We believe we understand time until we have to assign a value to it. As we consider how much our time is worth we also have to decide how to spend it. Your time is a critical business resource and as a business owner, you will have to be judicious in how you invest it. Those decisions are both personal and professional as there is a fixed budget of hours that have to be allocated across your life. No matter what you do, there will always be only 24 hours in a day. You can multiply time by adding more resources but you cannot add more hours.
Let’s look at how time impacts our business decisions by examining three key business metrics.
Client Acquisition. How much does it cost you to acquire a client? Are you generating leads through inbound sales? Do you use marketing automation software? Are you speaking, publishing or networking to generate leads? Understanding how much it costs to attain a client will help you to evaluate how to spend that time resource. This can help you refine the client the and size as well as how much time is allocated to different business development strategies. For example, if it takes you 20 hours of time to acquire a $5000 per month client via an RFP but 5 hours to acquire the same client size via a webinar, you may opt to focus more on webinars.
Your profit margin. Your gross and net profit margins are important to forecasting and judging the financial health of your company. Gross profit margin is your revenue minus the cost of good to produce your service/product, divided by revenue.
Gross profit margin = (revenue – cost of goods) / revenue
Your net profit margin deducts the cost of goods, expenses, interest and taxes from revenue and divides that number by revenue.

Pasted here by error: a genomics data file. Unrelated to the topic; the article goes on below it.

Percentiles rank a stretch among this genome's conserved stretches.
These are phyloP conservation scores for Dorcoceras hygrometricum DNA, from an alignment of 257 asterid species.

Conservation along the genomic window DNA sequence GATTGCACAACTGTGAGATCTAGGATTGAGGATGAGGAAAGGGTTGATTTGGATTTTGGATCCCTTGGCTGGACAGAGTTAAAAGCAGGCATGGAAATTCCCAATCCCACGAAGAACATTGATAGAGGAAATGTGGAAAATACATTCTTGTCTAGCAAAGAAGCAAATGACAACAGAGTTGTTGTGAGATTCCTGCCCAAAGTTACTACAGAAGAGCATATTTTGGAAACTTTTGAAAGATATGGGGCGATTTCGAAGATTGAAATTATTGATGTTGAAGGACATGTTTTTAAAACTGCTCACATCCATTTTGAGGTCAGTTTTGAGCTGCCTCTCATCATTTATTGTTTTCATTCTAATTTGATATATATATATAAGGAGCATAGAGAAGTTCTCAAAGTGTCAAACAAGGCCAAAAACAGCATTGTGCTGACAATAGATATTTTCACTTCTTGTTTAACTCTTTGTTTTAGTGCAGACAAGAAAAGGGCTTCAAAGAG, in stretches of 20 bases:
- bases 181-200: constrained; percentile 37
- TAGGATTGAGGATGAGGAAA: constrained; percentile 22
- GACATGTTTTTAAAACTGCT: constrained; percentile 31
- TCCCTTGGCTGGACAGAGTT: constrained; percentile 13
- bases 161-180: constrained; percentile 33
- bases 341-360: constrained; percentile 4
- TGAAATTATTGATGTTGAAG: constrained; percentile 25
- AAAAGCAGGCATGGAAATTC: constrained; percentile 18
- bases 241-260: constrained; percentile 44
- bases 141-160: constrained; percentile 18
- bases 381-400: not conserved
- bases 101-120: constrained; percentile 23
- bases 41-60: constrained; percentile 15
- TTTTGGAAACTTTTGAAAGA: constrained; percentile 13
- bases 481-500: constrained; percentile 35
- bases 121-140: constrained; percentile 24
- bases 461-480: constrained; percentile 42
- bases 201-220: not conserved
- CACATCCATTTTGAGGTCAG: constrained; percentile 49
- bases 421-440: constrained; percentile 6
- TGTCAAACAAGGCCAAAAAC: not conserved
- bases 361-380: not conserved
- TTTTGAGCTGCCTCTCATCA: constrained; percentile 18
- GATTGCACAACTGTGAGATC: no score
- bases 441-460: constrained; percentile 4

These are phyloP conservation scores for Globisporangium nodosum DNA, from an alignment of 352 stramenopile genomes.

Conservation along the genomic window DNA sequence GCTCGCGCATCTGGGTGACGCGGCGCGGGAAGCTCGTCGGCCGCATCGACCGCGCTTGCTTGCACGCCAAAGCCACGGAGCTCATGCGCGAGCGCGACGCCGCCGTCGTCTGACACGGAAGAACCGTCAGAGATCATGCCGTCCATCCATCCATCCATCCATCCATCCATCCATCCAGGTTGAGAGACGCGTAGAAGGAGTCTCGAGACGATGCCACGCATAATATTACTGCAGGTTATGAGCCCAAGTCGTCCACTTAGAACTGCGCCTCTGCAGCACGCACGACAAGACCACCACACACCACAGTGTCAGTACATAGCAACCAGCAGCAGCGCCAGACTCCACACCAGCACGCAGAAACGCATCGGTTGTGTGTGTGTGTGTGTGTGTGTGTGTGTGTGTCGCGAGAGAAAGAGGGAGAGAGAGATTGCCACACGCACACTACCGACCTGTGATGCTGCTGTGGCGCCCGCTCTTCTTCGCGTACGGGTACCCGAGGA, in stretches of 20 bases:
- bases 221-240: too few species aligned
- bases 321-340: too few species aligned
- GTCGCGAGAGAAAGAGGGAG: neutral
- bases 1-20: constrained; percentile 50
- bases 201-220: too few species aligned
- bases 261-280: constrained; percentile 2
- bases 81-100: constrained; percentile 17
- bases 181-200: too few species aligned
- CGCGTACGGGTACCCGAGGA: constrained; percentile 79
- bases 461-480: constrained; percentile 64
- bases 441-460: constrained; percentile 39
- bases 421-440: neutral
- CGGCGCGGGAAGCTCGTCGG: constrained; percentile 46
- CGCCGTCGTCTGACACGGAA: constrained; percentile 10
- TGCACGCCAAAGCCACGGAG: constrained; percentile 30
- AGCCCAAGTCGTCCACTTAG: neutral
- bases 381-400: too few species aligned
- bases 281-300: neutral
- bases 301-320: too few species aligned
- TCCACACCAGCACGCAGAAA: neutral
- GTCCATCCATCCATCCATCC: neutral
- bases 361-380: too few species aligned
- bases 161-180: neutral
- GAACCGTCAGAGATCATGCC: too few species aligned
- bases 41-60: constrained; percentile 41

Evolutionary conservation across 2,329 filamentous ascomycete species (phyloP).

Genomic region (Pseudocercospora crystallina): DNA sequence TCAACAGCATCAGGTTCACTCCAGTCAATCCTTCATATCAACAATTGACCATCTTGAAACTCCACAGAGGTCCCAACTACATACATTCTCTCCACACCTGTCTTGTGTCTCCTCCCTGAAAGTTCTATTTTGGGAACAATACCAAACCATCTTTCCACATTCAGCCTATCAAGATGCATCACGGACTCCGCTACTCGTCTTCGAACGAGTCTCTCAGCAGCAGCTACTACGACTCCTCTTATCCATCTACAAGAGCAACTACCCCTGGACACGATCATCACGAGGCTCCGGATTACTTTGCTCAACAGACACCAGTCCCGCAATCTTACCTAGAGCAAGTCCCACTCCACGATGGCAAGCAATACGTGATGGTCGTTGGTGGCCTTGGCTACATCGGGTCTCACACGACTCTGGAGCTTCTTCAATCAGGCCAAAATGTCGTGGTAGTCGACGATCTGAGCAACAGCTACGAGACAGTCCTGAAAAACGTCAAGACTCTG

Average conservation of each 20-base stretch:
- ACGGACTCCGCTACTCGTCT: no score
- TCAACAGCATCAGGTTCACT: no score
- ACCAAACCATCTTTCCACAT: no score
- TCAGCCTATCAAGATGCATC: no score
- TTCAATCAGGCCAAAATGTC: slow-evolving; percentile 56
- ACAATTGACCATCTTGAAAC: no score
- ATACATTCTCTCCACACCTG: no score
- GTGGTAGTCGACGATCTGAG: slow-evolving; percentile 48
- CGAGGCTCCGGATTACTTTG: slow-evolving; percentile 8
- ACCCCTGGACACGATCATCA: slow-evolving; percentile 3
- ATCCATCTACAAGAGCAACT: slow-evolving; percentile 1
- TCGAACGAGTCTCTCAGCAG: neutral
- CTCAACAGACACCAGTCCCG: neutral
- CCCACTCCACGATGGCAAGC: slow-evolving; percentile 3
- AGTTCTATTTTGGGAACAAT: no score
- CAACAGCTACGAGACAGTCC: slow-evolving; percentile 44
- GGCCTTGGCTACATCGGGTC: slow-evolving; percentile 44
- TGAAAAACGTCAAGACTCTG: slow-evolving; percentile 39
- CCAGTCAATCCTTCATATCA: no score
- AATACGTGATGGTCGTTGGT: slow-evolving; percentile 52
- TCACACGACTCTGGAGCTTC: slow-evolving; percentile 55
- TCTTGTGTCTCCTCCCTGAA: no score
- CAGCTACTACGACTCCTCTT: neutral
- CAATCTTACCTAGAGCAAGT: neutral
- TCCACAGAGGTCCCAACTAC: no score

Net profit margin = (revenue – cost of goods – operating expenses – other expenses – interest – taxes) / revenue
Net profit margin is a much more accurate measure of your profitability. Looking at this number can help you evaluate your pricing and efficiency. If your operating expenses or costs to produce your services are high, there may be opportunities to reduce your costs and put more money in your pocket. When considering time in this equation, consider the following questions:
- Is the financial payoff of a given task or project large enough to justify the investment of your time?
- Is this task/project an expense or investment?
- Does this use of time contribute to my profit goals?
Your business concentration. Concentration is a measure of the amount of business you are doing with a specific client or project. The prevailing wisdom is to avoid over-concentration. For example, if 75% of your revenues are from a single client, a loss would eliminate the majority of your income. This may be a worthwhile risk to take depending on the client type, industry and more. For example, if you have a 2 year guaranteed contract, it may be worth the risk to over-concentrate in the short term with a plan to diversity prior to contract end. As you evaluate how your business is concentrated, you will want to consider the following time questions:
- Am I using my time in a way that energizes me?
- Does this use of time contribute to my revenue goals?
- Does my business concentration line up with company’s mission, vision, and values?
- Are my resources (including your time and that of contractors and/or employees) appropriately allocated based on my business concentration?
Whether you plan to maintain a solo consultancy or grow into an agency, time is a critical business resource. Time factors into the number and types of clients you choose, pricing, outsourcing, hiring and more. Critical evaluations about how you spend your time will ensure that you maximize both your profit and your happiness.
How do you value your time? Feel free to add your thoughts in the comments or via social media using #solopr.
Photo via Unsplash / Tristan Colangelo